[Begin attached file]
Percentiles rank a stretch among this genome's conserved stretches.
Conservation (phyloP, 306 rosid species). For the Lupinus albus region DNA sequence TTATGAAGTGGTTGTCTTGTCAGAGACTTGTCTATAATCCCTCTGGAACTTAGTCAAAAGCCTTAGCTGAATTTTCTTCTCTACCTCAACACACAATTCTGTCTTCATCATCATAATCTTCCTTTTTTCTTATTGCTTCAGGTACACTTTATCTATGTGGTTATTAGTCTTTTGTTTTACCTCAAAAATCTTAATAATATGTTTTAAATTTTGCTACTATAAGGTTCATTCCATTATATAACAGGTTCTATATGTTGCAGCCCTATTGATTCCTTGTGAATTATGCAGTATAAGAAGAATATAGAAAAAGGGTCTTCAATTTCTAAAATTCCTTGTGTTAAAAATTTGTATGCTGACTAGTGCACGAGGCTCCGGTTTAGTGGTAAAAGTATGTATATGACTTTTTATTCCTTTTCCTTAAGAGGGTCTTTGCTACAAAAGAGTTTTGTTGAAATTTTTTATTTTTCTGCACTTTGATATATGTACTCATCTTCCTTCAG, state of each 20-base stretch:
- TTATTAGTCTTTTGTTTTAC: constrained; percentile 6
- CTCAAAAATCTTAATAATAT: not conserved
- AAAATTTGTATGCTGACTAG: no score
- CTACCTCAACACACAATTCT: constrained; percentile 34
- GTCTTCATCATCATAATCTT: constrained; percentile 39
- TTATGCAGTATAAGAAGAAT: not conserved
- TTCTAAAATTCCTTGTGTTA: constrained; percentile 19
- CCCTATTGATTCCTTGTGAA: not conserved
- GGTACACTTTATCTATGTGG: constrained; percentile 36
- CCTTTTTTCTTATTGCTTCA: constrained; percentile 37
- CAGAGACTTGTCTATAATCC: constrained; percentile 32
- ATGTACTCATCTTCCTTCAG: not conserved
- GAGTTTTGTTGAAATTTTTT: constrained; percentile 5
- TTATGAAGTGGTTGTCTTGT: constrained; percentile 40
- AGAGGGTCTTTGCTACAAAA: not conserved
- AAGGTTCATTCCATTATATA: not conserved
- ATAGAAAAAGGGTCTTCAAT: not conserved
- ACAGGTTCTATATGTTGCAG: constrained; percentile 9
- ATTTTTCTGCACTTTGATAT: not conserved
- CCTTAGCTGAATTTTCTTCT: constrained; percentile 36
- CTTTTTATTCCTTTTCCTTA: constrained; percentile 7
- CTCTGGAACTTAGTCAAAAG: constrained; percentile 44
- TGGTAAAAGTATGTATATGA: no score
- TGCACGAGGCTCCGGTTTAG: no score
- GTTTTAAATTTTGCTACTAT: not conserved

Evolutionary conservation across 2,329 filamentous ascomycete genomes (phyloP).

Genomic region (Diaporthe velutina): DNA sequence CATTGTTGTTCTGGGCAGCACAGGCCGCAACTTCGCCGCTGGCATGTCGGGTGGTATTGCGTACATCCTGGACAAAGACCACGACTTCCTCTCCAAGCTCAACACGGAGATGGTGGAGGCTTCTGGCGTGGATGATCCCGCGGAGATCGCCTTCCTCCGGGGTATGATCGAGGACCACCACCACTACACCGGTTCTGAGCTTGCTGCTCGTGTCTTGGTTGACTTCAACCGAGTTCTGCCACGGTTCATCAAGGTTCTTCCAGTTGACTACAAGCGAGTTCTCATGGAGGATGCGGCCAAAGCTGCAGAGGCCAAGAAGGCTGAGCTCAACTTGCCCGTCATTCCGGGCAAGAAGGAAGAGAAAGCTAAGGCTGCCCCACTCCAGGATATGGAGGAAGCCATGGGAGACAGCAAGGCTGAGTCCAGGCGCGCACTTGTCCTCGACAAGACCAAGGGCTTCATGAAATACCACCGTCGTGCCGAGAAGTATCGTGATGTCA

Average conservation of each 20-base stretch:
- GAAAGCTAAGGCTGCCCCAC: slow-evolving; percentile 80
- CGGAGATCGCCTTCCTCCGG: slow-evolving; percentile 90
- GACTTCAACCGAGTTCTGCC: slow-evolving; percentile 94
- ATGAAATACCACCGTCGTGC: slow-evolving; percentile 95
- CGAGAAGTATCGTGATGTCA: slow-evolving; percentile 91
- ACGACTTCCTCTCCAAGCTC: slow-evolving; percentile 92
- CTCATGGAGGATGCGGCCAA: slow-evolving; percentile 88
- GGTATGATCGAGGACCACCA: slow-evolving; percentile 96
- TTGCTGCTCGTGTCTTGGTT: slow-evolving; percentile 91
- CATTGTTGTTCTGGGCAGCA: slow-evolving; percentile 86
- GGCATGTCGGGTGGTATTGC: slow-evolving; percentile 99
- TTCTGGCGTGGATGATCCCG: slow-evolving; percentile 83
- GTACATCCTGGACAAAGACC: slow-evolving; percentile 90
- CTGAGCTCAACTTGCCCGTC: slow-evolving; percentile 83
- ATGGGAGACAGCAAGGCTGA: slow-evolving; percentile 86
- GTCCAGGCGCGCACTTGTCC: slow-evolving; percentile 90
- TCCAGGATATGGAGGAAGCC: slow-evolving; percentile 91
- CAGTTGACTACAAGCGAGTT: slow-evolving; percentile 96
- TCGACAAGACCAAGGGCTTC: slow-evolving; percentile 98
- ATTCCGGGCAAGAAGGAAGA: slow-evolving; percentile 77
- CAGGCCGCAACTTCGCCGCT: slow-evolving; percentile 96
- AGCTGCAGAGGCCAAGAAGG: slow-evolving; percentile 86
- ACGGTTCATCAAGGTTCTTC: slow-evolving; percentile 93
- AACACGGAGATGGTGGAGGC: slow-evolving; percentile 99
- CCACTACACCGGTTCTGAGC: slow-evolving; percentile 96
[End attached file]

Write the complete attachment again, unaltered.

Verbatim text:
Percentiles rank a stretch among this genome's conserved stretches.
Conservation (phyloP, 306 rosid species). For the Lupinus albus region DNA sequence TTATGAAGTGGTTGTCTTGTCAGAGACTTGTCTATAATCCCTCTGGAACTTAGTCAAAAGCCTTAGCTGAATTTTCTTCTCTACCTCAACACACAATTCTGTCTTCATCATCATAATCTTCCTTTTTTCTTATTGCTTCAGGTACACTTTATCTATGTGGTTATTAGTCTTTTGTTTTACCTCAAAAATCTTAATAATATGTTTTAAATTTTGCTACTATAAGGTTCATTCCATTATATAACAGGTTCTATATGTTGCAGCCCTATTGATTCCTTGTGAATTATGCAGTATAAGAAGAATATAGAAAAAGGGTCTTCAATTTCTAAAATTCCTTGTGTTAAAAATTTGTATGCTGACTAGTGCACGAGGCTCCGGTTTAGTGGTAAAAGTATGTATATGACTTTTTATTCCTTTTCCTTAAGAGGGTCTTTGCTACAAAAGAGTTTTGTTGAAATTTTTTATTTTTCTGCACTTTGATATATGTACTCATCTTCCTTCAG, state of each 20-base stretch:
- TTATTAGTCTTTTGTTTTAC: constrained; percentile 6
- CTCAAAAATCTTAATAATAT: not conserved
- AAAATTTGTATGCTGACTAG: no score
- CTACCTCAACACACAATTCT: constrained; percentile 34
- GTCTTCATCATCATAATCTT: constrained; percentile 39
- TTATGCAGTATAAGAAGAAT: not conserved
- TTCTAAAATTCCTTGTGTTA: constrained; percentile 19
- CCCTATTGATTCCTTGTGAA: not conserved
- GGTACACTTTATCTATGTGG: constrained; percentile 36
- CCTTTTTTCTTATTGCTTCA: constrained; percentile 37
- CAGAGACTTGTCTATAATCC: constrained; percentile 32
- ATGTACTCATCTTCCTTCAG: not conserved
- GAGTTTTGTTGAAATTTTTT: constrained; percentile 5
- TTATGAAGTGGTTGTCTTGT: constrained; percentile 40
- AGAGGGTCTTTGCTACAAAA: not conserved
- AAGGTTCATTCCATTATATA: not conserved
- ATAGAAAAAGGGTCTTCAAT: not conserved
- ACAGGTTCTATATGTTGCAG: constrained; percentile 9
- ATTTTTCTGCACTTTGATAT: not conserved
- CCTTAGCTGAATTTTCTTCT: constrained; percentile 36
- CTTTTTATTCCTTTTCCTTA: constrained; percentile 7
- CTCTGGAACTTAGTCAAAAG: constrained; percentile 44
- TGGTAAAAGTATGTATATGA: no score
- TGCACGAGGCTCCGGTTTAG: no score
- GTTTTAAATTTTGCTACTAT: not conserved

Evolutionary conservation across 2,329 filamentous ascomycete genomes (phyloP).

Genomic region (Diaporthe velutina): DNA sequence CATTGTTGTTCTGGGCAGCACAGGCCGCAACTTCGCCGCTGGCATGTCGGGTGGTATTGCGTACATCCTGGACAAAGACCACGACTTCCTCTCCAAGCTCAACACGGAGATGGTGGAGGCTTCTGGCGTGGATGATCCCGCGGAGATCGCCTTCCTCCGGGGTATGATCGAGGACCACCACCACTACACCGGTTCTGAGCTTGCTGCTCGTGTCTTGGTTGACTTCAACCGAGTTCTGCCACGGTTCATCAAGGTTCTTCCAGTTGACTACAAGCGAGTTCTCATGGAGGATGCGGCCAAAGCTGCAGAGGCCAAGAAGGCTGAGCTCAACTTGCCCGTCATTCCGGGCAAGAAGGAAGAGAAAGCTAAGGCTGCCCCACTCCAGGATATGGAGGAAGCCATGGGAGACAGCAAGGCTGAGTCCAGGCGCGCACTTGTCCTCGACAAGACCAAGGGCTTCATGAAATACCACCGTCGTGCCGAGAAGTATCGTGATGTCA

Average conservation of each 20-base stretch:
- GAAAGCTAAGGCTGCCCCAC: slow-evolving; percentile 80
- CGGAGATCGCCTTCCTCCGG: slow-evolving; percentile 90
- GACTTCAACCGAGTTCTGCC: slow-evolving; percentile 94
- ATGAAATACCACCGTCGTGC: slow-evolving; percentile 95
- CGAGAAGTATCGTGATGTCA: slow-evolving; percentile 91
- ACGACTTCCTCTCCAAGCTC: slow-evolving; percentile 92
- CTCATGGAGGATGCGGCCAA: slow-evolving; percentile 88
- GGTATGATCGAGGACCACCA: slow-evolving; percentile 96
- TTGCTGCTCGTGTCTTGGTT: slow-evolving; percentile 91
- CATTGTTGTTCTGGGCAGCA: slow-evolving; percentile 86
- GGCATGTCGGGTGGTATTGC: slow-evolving; percentile 99
- TTCTGGCGTGGATGATCCCG: slow-evolving; percentile 83
- GTACATCCTGGACAAAGACC: slow-evolving; percentile 90
- CTGAGCTCAACTTGCCCGTC: slow-evolving; percentile 83
- ATGGGAGACAGCAAGGCTGA: slow-evolving; percentile 86
- GTCCAGGCGCGCACTTGTCC: slow-evolving; percentile 90
- TCCAGGATATGGAGGAAGCC: slow-evolving; percentile 91
- CAGTTGACTACAAGCGAGTT: slow-evolving; percentile 96
- TCGACAAGACCAAGGGCTTC: slow-evolving; percentile 98
- ATTCCGGGCAAGAAGGAAGA: slow-evolving; percentile 77
- CAGGCCGCAACTTCGCCGCT: slow-evolving; percentile 96
- AGCTGCAGAGGCCAAGAAGG: slow-evolving; percentile 86
- ACGGTTCATCAAGGTTCTTC: slow-evolving; percentile 93
- AACACGGAGATGGTGGAGGC: slow-evolving; percentile 99
- CCACTACACCGGTTCTGAGC: slow-evolving; percentile 96